Lab27: a place for meeting, discussion, study, training, exposure for photography
Every time I log into my smartphone I can’t help but think about how useful technology is but, at the same time, how easy it is to misuse it. At least questionable. Every time I access social networks I think about how essential it is to communicate but how it has become alienating to do so through an interface. Through a filter based on algorithms guided by marketing needs rather than by cultural motivations.
Art has always been a question of communication, an invitation to reflection.
Art, including photography, is a space for discussion. Above all physical.
For these reasons I was intrigued by Lab27.
Lab27 is a cultural space built 2 years ago in Treviso (north east of Italy, close to Venice) in a former manufacturing building; a white monolith in the first outskirts of the town. The facility has a big exhibition room and a conference room to show photography projects and have discussions about them.
A big playroom is the access to the building and, in a certain way, is a good metaphor for the idea that is behind Lab27: a place for meeting, discussion, study, training, exposure for photography but, over all, a humanistic crossroads where dialogues can be cultivated in a convivial, open and hospitable atmosphere. A place to enjoy an exhibition or a conference or, maybe, relax playing billiard or table football. Or, perhaps, talking about your photo project calmly seated around one of the big tables right where I found Steve Bisson reading a portfolio.
Steve Bisson is a teacher at Paris College of Art in the MA/MFA program in Photography and Image-making. He is co-founder of the international program ‘Blurring the Lines’ which supports intra-academic dialogue and awards the best thesis work in photography and visual arts by supporting them with publication and dissemination. For over 10 years he has been involved in artistic direction and curatorship, collaborating with festivals, museums, galleries, foundations and independent spaces all over the world. He started Urbanautica Institute, an online journal of visual anthropology, a reference destination for scholars and photography enthusiasts. More recently he started the Penisola Edizioni publishing house to research and disseminate Italian authorship. He is co-director of MOVE CINE ARTE, a traveling Brazilian film festival on art and architecture. Since 2019 is the artistic director of the Ragusa Foto Festival.
Steve is the artistic director of Lab27. He warmly welcomed me and took me to discover the lab and its spaces.
In the exhibition hall two exhibitions were under construction. The first one, named “Ambientale”, in collaboration with Urbanautica (a study platform on visual anthropology and cultural landscapes) offers a selection of works of different authors (Noad Addis, Simon Carruthers, Giuseppe Desantis…) that invite us to reflect on our habitat and glimpse possible prospects for the climatic crisis.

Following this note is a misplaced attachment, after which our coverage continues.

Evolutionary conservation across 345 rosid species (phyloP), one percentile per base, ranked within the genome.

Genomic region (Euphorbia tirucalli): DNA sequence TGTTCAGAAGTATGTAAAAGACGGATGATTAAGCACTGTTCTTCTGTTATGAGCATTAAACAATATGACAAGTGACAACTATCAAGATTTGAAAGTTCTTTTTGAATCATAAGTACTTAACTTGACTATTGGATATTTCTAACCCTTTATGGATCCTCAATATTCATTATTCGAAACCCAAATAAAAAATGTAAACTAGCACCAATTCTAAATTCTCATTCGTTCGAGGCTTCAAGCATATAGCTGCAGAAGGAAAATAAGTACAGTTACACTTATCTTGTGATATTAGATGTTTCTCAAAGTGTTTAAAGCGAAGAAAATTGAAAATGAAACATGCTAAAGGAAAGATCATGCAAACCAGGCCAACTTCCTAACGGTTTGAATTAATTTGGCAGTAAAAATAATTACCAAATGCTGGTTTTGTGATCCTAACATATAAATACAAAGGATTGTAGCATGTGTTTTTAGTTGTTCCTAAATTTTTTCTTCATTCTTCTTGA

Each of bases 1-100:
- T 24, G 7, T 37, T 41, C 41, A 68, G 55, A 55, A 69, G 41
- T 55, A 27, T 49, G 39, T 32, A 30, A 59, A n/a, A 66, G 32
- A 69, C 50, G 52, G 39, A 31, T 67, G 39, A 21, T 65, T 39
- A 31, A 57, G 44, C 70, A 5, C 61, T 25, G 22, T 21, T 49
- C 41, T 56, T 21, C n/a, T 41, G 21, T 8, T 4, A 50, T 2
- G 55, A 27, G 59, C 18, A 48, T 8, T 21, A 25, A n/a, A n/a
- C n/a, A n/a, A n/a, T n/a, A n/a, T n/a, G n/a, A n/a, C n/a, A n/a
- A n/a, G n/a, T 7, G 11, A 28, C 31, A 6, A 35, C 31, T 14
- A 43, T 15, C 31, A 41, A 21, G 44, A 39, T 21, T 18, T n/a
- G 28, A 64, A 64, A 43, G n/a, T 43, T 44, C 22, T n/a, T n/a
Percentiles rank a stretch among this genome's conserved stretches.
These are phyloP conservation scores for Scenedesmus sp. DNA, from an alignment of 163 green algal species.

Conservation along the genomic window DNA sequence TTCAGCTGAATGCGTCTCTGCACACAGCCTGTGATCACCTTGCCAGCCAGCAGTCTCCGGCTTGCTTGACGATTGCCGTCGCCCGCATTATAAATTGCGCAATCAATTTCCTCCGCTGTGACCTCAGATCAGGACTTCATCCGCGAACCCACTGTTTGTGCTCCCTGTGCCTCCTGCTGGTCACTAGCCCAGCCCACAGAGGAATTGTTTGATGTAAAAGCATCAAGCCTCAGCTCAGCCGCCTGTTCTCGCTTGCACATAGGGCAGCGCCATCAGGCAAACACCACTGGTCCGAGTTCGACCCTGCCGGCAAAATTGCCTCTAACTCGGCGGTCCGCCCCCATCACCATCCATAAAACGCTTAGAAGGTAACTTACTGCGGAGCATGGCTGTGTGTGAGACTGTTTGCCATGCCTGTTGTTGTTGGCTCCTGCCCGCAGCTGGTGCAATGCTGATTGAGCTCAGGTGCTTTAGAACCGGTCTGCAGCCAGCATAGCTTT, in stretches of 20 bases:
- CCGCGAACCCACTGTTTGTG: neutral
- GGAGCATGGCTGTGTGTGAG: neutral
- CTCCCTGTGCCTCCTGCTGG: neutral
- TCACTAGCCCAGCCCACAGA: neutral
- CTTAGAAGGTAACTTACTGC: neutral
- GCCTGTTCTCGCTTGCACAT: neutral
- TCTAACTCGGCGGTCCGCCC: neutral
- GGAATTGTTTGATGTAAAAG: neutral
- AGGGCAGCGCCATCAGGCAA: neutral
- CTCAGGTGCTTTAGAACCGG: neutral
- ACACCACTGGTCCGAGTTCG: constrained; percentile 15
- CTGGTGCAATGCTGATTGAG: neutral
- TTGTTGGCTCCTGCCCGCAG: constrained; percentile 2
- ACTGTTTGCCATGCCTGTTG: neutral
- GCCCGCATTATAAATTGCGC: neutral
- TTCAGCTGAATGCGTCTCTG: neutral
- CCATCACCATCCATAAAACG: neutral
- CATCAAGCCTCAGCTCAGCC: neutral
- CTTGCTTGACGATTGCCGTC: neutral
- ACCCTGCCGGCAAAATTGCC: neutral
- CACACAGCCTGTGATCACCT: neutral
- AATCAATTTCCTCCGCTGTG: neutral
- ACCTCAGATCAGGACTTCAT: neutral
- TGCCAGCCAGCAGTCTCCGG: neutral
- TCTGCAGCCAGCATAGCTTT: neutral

The second is the personal exhibition of the photographer Francesco Merlini. ‘The Flood’ tells of the flood that hit Tbilisi in 2015. People died in the catastrophe, many families were left homeless, a zoo was destroyed and the capital of Georgia became a desert full of dangerous beasts. The project works on the message that nature advances beyond the illusions of being able to contain it.
At the end of the tour, before returning to the playroom and continuing our discussions about life but, above all, photography, I visited the lab27 library where, between a photo book and another, I met the founder of the association, Andrea Bianco, together with Davide Degano. Davide Degano is a promising photographer who has dedicated the last 5 years to his “Sclavanie” project.
Sclavanie is a term that indicates the Slavic origins of the first populations who inhabited the mountain area on the border between Italy and Slovenia, where part of the roots of the photographer lies. He explored, with an anthropologic gaze, the themes that most characterize this area, such as emigration and the depopulation of small villages. He moved through this research to the rediscovery of childhood places in a journey that then becomes an opportunity to think on the values of living and making a community, on their transformation, degradation, extinction but also rediscovery and flowering.
I had the opportunity to preview Sclavanie and I was able to touch its quality, its “important” format (the book has 272 pages). I was able to appreciate, concretely, the depth with which Davide Degano’s research is articulated.
In practice, the mission of Lab27 is to encourage dialogue, training, confrontation within the production of images in the contemporary, moving beyond the rigid conventions and elementary prejudices. Through a critical, transversal, inclusive, tolerant approach, Lab 27 intends to favor the convergence between knowledge and the exchange between different visual cultures. Without forgetting the urgencies of society. In this regard, Lab27 has an ethical purpose: all the revenues deriving from the initiatives carried out are fully donated to cfponlus.org to contribute to projects in support of children in Ukraine.
I think that photography, in Italy, has great lacks from a historical point of view and from an infrastructural point of view. There is a need to go back to sharing and comparing; and touch, hold, smell. Get passionate.
And I think Lab 27 is one of the right places to do it. Worth a visit.
Strada Scudetto 27 a Treviso (TV).
Tel: +39 0422-1726450